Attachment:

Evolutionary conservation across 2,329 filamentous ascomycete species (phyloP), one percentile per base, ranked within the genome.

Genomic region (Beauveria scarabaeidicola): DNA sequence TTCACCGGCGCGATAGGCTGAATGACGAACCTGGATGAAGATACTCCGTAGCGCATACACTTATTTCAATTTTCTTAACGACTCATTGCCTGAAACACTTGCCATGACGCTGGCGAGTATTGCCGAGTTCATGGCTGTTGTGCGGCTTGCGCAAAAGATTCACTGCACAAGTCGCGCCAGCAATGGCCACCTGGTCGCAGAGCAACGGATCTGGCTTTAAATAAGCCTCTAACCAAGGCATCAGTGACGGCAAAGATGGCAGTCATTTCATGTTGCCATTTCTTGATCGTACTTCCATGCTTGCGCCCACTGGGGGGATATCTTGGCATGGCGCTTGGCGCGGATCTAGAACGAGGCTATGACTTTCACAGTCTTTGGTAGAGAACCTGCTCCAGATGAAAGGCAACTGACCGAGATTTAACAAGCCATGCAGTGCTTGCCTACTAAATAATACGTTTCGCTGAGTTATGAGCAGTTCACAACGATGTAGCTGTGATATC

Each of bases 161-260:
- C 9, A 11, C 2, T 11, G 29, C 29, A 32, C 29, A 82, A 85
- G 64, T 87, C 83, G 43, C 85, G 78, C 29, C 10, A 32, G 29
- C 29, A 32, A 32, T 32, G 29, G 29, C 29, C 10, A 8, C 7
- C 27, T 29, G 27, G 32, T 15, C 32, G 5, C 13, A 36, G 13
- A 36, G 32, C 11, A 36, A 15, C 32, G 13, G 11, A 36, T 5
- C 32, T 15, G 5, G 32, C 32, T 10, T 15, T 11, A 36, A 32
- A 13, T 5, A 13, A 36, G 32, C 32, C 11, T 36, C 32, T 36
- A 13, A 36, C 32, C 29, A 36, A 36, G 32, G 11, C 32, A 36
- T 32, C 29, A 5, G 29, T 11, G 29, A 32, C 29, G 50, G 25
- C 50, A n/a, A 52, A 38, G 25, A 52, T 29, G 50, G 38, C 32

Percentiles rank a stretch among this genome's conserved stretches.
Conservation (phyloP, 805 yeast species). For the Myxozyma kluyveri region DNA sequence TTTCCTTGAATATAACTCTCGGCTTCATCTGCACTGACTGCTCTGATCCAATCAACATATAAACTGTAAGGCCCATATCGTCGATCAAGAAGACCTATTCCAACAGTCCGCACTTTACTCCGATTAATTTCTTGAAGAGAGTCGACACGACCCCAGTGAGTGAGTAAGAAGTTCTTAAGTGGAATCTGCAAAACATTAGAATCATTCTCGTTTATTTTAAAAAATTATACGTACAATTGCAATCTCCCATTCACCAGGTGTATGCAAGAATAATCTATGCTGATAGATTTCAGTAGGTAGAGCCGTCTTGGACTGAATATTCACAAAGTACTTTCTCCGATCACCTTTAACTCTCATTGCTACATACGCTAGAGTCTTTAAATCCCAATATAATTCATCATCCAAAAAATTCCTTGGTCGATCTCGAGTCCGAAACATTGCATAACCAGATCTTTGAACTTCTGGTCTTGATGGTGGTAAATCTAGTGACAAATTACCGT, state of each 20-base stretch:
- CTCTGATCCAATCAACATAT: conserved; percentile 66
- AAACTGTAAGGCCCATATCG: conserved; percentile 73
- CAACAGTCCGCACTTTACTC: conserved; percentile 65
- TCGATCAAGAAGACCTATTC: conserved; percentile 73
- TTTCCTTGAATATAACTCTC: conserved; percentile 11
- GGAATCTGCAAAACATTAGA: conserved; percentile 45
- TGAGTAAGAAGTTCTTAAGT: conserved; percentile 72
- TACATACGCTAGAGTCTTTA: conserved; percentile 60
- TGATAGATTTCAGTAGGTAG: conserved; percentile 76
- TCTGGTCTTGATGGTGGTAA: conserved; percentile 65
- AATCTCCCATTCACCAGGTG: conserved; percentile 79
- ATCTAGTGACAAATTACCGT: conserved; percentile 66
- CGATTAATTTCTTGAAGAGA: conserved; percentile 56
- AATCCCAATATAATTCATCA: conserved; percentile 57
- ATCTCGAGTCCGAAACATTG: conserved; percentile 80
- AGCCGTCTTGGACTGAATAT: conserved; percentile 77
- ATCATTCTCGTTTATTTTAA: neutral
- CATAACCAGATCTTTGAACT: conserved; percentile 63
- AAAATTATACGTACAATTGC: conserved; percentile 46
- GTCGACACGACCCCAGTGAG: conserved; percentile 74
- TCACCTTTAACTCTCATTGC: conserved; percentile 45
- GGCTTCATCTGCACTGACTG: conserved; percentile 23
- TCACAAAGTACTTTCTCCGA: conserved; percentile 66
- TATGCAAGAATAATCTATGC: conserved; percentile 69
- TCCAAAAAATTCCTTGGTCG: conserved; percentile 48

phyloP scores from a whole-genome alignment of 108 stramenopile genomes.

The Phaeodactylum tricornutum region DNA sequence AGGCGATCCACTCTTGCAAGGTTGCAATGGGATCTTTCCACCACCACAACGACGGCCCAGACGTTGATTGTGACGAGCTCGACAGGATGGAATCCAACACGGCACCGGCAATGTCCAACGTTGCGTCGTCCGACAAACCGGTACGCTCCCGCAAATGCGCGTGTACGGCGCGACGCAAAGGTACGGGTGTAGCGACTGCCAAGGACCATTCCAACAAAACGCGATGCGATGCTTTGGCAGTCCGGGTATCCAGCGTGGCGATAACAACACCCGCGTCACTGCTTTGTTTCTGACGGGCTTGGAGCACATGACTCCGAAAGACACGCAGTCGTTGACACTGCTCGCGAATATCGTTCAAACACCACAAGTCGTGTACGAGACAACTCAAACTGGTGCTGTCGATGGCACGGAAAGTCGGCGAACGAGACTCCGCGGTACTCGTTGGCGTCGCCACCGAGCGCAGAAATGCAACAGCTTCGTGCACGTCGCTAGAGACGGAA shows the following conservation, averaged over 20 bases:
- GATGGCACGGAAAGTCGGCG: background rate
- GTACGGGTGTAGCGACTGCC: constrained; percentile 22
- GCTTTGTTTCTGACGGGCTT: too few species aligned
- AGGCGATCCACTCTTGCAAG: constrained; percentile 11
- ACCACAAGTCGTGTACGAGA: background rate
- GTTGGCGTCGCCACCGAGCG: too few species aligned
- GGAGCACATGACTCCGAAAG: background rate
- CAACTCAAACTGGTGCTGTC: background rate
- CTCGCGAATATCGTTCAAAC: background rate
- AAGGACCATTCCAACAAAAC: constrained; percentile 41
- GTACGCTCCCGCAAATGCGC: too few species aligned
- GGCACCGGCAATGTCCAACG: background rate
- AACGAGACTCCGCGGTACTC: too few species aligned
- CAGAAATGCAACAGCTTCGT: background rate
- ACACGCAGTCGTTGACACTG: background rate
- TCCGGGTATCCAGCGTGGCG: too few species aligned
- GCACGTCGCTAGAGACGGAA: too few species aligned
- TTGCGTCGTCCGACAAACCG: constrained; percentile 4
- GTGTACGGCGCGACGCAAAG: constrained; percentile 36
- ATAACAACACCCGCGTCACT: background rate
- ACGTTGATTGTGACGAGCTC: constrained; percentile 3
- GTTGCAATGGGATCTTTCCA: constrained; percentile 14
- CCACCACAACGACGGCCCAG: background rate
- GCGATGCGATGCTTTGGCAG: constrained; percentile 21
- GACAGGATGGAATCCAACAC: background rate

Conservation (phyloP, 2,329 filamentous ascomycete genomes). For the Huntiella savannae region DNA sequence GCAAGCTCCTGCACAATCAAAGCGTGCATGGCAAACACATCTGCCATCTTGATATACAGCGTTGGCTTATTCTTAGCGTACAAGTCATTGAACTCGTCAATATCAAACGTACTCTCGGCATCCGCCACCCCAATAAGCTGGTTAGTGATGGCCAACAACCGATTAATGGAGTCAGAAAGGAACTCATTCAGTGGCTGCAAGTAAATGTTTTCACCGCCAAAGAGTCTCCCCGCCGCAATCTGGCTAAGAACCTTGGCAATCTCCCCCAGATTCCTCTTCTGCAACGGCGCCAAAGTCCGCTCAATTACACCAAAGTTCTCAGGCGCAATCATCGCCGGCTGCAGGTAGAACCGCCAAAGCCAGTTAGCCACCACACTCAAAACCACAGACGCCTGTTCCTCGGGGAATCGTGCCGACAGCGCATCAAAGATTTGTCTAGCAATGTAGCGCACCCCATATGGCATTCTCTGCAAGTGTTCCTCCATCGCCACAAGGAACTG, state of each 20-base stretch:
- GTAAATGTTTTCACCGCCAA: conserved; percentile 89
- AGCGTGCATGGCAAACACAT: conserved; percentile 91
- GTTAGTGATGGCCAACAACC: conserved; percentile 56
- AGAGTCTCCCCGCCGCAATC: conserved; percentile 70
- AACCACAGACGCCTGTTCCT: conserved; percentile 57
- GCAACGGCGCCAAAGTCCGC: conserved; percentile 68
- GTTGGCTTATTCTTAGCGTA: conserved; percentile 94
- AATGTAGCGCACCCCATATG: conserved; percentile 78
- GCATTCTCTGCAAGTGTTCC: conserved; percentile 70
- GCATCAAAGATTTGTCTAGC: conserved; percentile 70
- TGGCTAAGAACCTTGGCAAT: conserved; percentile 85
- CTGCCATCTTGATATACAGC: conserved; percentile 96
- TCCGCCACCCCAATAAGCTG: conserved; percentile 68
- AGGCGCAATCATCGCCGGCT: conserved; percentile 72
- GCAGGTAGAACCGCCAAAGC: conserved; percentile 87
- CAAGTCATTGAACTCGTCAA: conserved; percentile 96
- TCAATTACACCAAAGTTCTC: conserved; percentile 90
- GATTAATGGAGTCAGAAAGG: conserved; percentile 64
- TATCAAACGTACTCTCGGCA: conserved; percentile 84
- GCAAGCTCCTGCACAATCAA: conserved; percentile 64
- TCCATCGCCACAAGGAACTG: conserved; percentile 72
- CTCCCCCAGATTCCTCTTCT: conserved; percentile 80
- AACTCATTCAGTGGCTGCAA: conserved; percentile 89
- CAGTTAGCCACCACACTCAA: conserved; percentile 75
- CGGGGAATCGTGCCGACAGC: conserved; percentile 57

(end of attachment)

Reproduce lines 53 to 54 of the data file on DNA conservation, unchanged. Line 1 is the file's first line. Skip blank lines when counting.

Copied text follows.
- GTACGCTCCCGCAAATGCGC: too few species aligned
- GGCACCGGCAATGTCCAACG: background rate